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Old 05-15-2011, 09:42 AM   #11 (permalink)
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The Hyundai sounds like it was driven hard with all those mods but with 10 years newer tech, I'd go with that one.

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Old 05-15-2011, 01:37 PM   #12 (permalink)
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Quote:
Originally Posted by wyatta4 View Post
As far as my research has gone, The HF tranny is the highest geared ratio tranny, even better than the VX tranny...
This is a little off topic, maybe, but do you know the ratios for the VX and HF? I wonder what compatibilities there are across generations. I doubt much, but I wonder because I have heard Honda designs for that. I drive a sixth generation '98 Civic.
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Old 05-15-2011, 01:57 PM   #13 (permalink)
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Any D series transmission wil bolt to a D-series engine, b to b, etc.

If your 98 has a D series, either the HF or VX trans will bolt in, with one or more caveats (always something...) The HF has a cable actuated clutch linkage. The hydro setup won't blt on, but it can be modified easily to work reliably.

Axles- the Trans sides, I believe, are ask the same for 5 speed D Series trans, but if they're not, you may need to swap inner cv joints. I strongly believe your axles should fit right in.

Mounts- the bulk of the engine/trans weight is supported by the trans, which has 2-3 mounts, where the engine only has one. Your existing mounts may bolt to the new (older) unit, or not. I can't remember.

Clutch- Your original might work, and the pressure plate/diaphragm definitely is ok, but the friction disc may not work, depending on which trans you get. 88-89 HF have a different spline count in the input shaft than 90-91, and no idea about the VX trans.
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Old 05-16-2011, 08:04 PM   #14 (permalink)
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I have heard that the HF axles are thinner than the others.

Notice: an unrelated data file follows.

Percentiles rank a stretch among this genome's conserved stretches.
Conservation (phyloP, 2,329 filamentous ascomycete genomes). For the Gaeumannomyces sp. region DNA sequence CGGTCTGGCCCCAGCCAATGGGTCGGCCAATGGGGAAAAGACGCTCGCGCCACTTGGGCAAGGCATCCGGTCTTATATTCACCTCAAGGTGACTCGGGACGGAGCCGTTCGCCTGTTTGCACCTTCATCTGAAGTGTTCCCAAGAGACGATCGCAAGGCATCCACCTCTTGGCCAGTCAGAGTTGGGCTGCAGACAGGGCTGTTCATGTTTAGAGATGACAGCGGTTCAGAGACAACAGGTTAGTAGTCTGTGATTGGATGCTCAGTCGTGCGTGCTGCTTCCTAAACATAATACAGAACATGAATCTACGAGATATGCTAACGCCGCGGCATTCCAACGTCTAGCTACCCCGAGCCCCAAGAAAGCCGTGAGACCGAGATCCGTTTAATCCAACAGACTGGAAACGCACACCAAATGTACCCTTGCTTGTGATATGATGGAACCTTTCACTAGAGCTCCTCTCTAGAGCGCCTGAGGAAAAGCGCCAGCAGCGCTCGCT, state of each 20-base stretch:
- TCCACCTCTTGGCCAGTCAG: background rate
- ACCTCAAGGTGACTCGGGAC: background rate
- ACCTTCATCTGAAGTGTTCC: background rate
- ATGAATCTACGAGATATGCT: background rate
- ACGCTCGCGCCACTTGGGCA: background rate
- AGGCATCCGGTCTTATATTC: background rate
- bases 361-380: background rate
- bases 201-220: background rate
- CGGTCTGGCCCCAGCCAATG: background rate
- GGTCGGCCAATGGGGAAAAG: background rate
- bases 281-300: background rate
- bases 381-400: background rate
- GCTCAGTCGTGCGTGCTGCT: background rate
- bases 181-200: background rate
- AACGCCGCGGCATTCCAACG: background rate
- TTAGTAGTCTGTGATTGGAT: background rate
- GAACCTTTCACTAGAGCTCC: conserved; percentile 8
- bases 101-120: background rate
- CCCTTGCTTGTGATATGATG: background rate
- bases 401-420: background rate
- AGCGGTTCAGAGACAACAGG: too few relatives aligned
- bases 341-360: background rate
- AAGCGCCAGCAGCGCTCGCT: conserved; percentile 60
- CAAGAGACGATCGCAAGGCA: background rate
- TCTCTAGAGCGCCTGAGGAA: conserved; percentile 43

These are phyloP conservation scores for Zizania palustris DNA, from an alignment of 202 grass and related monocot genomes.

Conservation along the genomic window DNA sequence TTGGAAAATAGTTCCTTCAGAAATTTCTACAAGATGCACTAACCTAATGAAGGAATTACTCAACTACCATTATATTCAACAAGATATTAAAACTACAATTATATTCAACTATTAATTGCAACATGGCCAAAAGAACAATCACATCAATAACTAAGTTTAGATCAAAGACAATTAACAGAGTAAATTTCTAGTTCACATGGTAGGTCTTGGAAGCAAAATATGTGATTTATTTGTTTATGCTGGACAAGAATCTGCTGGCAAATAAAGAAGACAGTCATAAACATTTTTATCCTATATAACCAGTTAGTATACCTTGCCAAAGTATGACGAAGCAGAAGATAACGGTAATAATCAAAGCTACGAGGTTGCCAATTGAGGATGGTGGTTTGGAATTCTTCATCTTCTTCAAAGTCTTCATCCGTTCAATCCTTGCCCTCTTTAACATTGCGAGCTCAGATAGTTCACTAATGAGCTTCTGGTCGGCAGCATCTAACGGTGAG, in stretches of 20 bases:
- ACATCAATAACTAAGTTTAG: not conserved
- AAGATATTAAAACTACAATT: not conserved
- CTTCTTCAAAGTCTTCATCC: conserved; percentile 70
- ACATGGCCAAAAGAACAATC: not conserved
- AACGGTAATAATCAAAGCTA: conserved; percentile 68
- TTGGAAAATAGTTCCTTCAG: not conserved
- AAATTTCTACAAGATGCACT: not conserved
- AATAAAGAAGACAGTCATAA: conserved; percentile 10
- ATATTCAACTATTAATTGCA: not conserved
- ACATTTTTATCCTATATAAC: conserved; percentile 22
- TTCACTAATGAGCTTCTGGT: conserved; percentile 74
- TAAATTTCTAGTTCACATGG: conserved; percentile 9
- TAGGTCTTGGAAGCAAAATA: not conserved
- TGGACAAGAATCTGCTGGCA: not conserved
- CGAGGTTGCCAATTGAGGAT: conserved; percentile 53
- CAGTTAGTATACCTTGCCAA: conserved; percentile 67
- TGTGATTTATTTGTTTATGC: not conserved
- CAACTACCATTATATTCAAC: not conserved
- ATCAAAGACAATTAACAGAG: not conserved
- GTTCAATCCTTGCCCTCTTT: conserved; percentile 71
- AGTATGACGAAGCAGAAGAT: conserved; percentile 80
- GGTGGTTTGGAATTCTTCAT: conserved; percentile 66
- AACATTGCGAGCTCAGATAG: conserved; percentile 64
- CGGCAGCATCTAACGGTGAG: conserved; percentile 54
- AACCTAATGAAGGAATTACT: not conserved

A trans swap in a CRX is not horrible, but it wasn't my favorite project to do. It took a couple of days of farting around to do it. The "b*tch pin* that holds the shift linkage to the trans is very aptly named; I wound up pulling half the linkage with the trans and driving the pin out with everything out of the car already.

If the car started as an Si (the only US-spec CRX with a 1.6L motor), the gear ratios will be very short and quite horrible for MPG. Look for about 30 MPG in a mix of city-freeway without hypermiling. The DX transmission was better (same gear ratios actually, but taller ring and pinion) and the HF the tallest geared of all. Those are a bit hard to find, though.

The ability to use a Scangaute or an Ultragauge in the Accent would be a significant consideration to me. With the CRX, you will have to wire in an MPGuino yourself. I still haven't gotten around to installing mine.

If you don't need a four-seater, the CRX is a decent choice. It is not as safe as the later larger car; the CRX will fold up more than the Accent will. Assuming you do not avoid the accident, of course.

Rust is a potentially big problem in CRXes. The rear fenders love to rust out. The sunroof panels on the Si cars almost always have at least some rust bubbles. Another big potential problem is stupid owners who don't maintain the car or put very questionable "mods" on it because they think it's cool.

I probably wouldn't get a CRX for $1K that needed a transmission. And it sounds like this one does; that is most likely a rattling input shaft bearing (ISB) which requires transmission disassembly to replace.

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Old 05-18-2011, 02:32 AM   #15 (permalink)
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Not sure if the axles are physically thinner- but the number of splines on the axles is smaller than on non-HF axles.
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Old 05-18-2011, 04:12 AM   #16 (permalink)
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Civic/CRX axles - The HF and STD versions share the same hub size and spline count outboard, while auto trans have a smaller inboard stub.

The axle is physically the same size/length, iirc. Just the cv ends that are different. I also believe one can swap ends, but could be mistaken there.

The EG 92-95 USDM axles will fit EF/ED 88-91 "basic" models, although the newer models are a different p/n, and physically look different.

We found from Wonderboy's experience that HF/STD hubs share a spline count with Geo Metro axles. The Geo axles are a bit long, and require washers. The inners are not the same count as any D-series trans.

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